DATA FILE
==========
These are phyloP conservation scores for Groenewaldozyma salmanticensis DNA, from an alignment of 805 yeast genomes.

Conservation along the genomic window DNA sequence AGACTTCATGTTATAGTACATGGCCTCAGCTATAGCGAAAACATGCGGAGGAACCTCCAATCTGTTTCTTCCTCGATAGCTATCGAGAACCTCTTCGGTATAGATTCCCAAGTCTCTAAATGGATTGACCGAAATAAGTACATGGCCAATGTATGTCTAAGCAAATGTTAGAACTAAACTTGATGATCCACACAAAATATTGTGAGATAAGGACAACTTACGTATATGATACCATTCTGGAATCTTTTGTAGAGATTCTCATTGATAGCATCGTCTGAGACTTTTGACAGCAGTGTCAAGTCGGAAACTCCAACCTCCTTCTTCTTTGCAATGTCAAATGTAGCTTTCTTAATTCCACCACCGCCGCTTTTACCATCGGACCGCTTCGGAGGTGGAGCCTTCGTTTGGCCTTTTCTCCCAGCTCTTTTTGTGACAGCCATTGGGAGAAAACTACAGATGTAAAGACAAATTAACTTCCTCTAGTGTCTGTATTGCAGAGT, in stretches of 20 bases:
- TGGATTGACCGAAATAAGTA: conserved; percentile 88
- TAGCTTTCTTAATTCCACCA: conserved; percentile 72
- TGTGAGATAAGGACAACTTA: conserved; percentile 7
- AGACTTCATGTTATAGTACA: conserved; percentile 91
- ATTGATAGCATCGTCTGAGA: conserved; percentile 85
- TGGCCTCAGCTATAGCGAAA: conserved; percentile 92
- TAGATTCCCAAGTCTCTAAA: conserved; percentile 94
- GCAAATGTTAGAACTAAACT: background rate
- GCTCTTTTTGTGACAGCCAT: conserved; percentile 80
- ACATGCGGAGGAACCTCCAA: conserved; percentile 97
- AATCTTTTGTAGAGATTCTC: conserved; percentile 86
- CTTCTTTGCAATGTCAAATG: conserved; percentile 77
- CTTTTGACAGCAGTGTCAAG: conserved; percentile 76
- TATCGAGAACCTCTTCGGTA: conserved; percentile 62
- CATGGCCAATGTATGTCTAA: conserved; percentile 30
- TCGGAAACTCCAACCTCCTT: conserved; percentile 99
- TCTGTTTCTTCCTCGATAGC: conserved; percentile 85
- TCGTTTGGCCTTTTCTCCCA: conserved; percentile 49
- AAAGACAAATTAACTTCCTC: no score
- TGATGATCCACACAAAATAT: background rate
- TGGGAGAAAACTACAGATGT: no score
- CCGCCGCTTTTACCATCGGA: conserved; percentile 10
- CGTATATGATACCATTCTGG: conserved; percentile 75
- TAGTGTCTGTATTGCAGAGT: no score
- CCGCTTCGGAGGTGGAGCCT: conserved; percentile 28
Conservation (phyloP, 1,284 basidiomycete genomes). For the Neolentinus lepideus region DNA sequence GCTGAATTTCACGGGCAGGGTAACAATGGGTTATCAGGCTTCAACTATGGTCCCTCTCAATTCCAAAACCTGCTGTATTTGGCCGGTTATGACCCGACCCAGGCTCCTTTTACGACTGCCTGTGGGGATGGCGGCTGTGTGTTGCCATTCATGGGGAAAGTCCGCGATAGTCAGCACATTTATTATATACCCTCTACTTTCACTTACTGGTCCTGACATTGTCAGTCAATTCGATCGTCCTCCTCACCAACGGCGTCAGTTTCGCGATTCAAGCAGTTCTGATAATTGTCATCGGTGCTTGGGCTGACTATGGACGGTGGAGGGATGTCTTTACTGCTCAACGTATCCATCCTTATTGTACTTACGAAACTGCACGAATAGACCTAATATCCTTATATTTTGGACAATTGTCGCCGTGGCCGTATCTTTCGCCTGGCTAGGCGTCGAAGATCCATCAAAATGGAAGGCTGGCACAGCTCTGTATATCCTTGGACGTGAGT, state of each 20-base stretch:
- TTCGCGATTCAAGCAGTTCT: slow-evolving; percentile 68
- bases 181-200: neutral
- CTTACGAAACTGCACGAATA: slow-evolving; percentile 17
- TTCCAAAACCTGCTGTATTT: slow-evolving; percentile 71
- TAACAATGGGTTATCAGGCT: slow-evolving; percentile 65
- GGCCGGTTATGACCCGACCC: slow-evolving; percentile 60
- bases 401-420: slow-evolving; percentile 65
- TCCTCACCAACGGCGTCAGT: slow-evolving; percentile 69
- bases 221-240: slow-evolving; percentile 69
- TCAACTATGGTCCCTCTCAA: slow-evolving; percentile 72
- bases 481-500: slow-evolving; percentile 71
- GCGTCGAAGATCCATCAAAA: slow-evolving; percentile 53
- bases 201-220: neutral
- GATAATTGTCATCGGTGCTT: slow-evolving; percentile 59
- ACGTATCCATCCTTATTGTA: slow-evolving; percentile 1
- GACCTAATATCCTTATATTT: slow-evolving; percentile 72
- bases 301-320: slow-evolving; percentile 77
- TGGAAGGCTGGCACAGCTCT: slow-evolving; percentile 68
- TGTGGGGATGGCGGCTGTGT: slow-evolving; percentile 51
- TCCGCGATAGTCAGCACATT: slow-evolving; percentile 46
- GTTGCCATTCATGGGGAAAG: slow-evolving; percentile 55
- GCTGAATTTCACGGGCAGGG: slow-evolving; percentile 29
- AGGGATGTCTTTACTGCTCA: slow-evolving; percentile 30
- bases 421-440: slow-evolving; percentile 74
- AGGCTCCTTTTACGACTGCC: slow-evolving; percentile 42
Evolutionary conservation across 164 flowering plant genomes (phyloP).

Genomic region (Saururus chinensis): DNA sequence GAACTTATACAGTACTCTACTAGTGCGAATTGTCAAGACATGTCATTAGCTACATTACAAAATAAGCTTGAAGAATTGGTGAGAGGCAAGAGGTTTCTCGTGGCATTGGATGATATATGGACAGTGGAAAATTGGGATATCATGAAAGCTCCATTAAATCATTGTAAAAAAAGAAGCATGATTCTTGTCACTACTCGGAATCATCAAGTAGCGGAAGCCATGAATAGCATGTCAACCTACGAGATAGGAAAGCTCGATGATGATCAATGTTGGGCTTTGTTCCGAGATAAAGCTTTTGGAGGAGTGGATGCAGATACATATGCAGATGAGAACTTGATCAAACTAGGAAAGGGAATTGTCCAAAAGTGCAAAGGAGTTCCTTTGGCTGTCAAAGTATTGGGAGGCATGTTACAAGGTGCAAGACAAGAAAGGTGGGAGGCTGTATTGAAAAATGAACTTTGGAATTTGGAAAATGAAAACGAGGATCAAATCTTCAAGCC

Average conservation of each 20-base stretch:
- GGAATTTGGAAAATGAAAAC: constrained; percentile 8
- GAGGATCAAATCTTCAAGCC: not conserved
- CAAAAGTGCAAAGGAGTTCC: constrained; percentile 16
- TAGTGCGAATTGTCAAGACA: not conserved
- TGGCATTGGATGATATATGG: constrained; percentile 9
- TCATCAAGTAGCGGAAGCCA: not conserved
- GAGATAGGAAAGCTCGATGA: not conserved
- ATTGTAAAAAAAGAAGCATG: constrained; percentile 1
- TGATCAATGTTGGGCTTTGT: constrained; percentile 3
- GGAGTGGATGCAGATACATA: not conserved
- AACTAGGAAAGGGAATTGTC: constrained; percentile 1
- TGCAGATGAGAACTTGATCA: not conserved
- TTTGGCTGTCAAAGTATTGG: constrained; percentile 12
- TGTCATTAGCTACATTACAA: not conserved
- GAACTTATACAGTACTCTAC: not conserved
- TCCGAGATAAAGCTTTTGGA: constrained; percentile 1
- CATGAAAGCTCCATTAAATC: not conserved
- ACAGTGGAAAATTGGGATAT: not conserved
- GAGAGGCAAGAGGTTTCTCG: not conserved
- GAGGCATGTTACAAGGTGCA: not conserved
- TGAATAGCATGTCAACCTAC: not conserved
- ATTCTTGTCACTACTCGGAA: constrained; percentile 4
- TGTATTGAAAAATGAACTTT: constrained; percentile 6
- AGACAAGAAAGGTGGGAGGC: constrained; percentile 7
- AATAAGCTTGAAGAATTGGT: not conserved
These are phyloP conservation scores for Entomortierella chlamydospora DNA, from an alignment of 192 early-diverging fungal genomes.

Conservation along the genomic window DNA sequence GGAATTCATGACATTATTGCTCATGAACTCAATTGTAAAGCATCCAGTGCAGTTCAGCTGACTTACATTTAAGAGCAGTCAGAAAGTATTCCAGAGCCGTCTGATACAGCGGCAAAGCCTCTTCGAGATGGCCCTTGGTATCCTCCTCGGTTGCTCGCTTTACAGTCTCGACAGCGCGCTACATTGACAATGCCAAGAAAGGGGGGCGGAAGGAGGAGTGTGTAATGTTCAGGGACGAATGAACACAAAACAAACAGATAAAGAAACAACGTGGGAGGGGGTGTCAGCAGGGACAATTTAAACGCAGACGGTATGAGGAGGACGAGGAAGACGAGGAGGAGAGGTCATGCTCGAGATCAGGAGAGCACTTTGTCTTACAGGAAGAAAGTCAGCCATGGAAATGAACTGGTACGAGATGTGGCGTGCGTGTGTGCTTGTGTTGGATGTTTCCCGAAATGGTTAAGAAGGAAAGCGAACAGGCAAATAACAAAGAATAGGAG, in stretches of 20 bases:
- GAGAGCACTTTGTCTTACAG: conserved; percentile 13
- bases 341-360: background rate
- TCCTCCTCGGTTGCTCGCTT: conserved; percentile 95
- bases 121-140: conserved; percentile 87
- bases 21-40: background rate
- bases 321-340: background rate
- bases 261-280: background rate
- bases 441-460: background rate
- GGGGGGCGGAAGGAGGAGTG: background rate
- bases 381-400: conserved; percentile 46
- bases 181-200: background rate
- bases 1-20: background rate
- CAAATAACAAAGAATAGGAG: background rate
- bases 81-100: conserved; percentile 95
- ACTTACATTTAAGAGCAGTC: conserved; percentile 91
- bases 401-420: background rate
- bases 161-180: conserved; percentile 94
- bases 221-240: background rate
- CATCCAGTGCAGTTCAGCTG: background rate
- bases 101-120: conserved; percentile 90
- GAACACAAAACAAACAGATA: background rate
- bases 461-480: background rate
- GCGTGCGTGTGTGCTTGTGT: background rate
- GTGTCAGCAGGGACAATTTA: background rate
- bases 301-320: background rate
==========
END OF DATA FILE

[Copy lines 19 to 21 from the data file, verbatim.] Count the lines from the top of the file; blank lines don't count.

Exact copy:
- TCTGTTTCTTCCTCGATAGC: conserved; percentile 85
- TCGTTTGGCCTTTTCTCCCA: conserved; percentile 49
- AAAGACAAATTAACTTCCTC: no score